UAT: the guide to understanding and creating user tests

In a constantly changing digital world, taking into account the user experience has become essential to the success of a project. The integration of User Acceptance Testing (UAT) into the development of an application, e-commerce site, or software is now essential to ensure the operation and acceptance of the tool by the end-user.

What is a UAT (User Acceptance Testing)?

Also called “end-user test” or “beta test”, the UAT (user acceptance test) is the last step in the development of a software, site, or web application. Future users are required to test the tool to assess their ability to perform the tasks for which it was designed. The user acceptance testing services make it possible to verify the acceptability and compliance of the software or application with customer expectations.

Why perform UAT tests?

After investing time and resources in the development of a product or service, it is essential to validate that it is well accepted by its future users. The objective is then to be able to adjust it so that it is fully in line with users’ expectations. The UAT answers the following question: “Does the product correspond to what is desired by customers?”.

Performing UAT tests makes it possible to detect unidentified problems during tests carried out by developers and functional testers. The goal is to discover any bugs of the product before it is released on the market. The cost of repairing defects in an application or software is much higher after its large-scale deployment than before its launch.

The objective of the UATs is to validate the acceptability of the product by users and to ensure that the expected return on investment will be achieved. For that, you can turn to the help of software testing projects outsourcing.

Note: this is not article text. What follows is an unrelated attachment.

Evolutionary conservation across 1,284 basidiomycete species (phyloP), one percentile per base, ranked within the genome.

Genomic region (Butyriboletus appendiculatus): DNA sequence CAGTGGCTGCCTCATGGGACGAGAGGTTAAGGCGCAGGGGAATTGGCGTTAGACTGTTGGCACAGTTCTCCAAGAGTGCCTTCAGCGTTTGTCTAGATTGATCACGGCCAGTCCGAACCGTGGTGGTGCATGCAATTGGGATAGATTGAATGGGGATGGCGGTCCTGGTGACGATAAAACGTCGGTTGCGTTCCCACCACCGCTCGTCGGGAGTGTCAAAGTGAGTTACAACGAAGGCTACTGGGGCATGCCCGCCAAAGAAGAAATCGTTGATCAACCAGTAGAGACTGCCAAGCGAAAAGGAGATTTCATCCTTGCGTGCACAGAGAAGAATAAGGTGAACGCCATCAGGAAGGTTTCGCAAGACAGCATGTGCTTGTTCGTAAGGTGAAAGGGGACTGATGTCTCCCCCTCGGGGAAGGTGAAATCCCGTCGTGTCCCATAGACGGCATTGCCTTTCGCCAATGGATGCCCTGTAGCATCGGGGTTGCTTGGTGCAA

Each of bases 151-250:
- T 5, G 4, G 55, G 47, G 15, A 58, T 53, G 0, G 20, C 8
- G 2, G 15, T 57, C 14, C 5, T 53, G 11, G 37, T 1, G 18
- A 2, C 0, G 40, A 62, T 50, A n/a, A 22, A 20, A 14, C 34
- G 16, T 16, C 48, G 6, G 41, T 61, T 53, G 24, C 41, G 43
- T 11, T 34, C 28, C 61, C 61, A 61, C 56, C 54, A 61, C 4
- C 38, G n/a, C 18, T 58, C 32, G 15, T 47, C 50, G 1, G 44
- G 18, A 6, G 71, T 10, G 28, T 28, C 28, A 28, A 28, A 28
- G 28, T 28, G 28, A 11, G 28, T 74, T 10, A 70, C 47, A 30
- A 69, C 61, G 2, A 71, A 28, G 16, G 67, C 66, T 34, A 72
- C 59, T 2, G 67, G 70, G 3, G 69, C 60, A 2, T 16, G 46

How to set up UAT tests?

Schedule the test

The different phases of the test must be defined and planned:

Initiation: this step corresponds to the definition of the different parameters essential for the success of the test (objectives, acceptability criteria, responsible).

Design: it is at this stage that the different scenarios are validated and documented.

Execution: this is the test phase itself. Defects are identified in the test management tool and then tested again.

Closing: a report is produced and decisions are made regarding the action to be taken.

Recover all the information necessary for the realization of the UAT

This step is important because it makes it possible to define the basics of the test and not to start without knowing concretely what is to be tested and the expected objectives. The UAT specifications will have to determine:

  • Acceptability criteria, i.e. all the key features of the software, site or application to be validated.
  • The expected result.
  • The person responsible for the UAT test.
  • The role of quality control in the execution of the UAT test.
  • The sequence of actions to follow.

Define the business steps of the UAT test

When carrying out an AWU, not all business steps necessarily have to be tested. Those that have not undergone any changes can be ignored, for example.

It is therefore essential to clearly define the perimeter of the upstream test in order to avoid ending up with an unmanageable amount of parameters to be tested.

Design the UAT

It is at this stage that the acceptability criteria collected from users take place. They will be used to create the UAT test sheet.

This sheet specifies the procedure for each of the test sequences to be carried out in the form of action points to be carried out as well as the expected results.

For example:

  • Action: go to the XXX site and log in.
  • Expected: opening of the connection page of the XXX site.
  • Result: OK.

Perform the test

The UAT usually takes place in a conference room and brings together all the people involved in carrying out the test: users, designers, quality control members.

UAT tests can also be carried out remotely. In this case, they save time in installation and provide a certain comfort for testers. Many tools are available to make DSUs remotely, such as Testapic, User Testing, or Maze.

Evaluate the results

Test results must be evaluated after each test cycle. They should therefore be simple to document and consult.

If the results obtained are not consistent with the expected results, it is necessary to understand the reasons and make the necessary corrections before the deployment of the tool.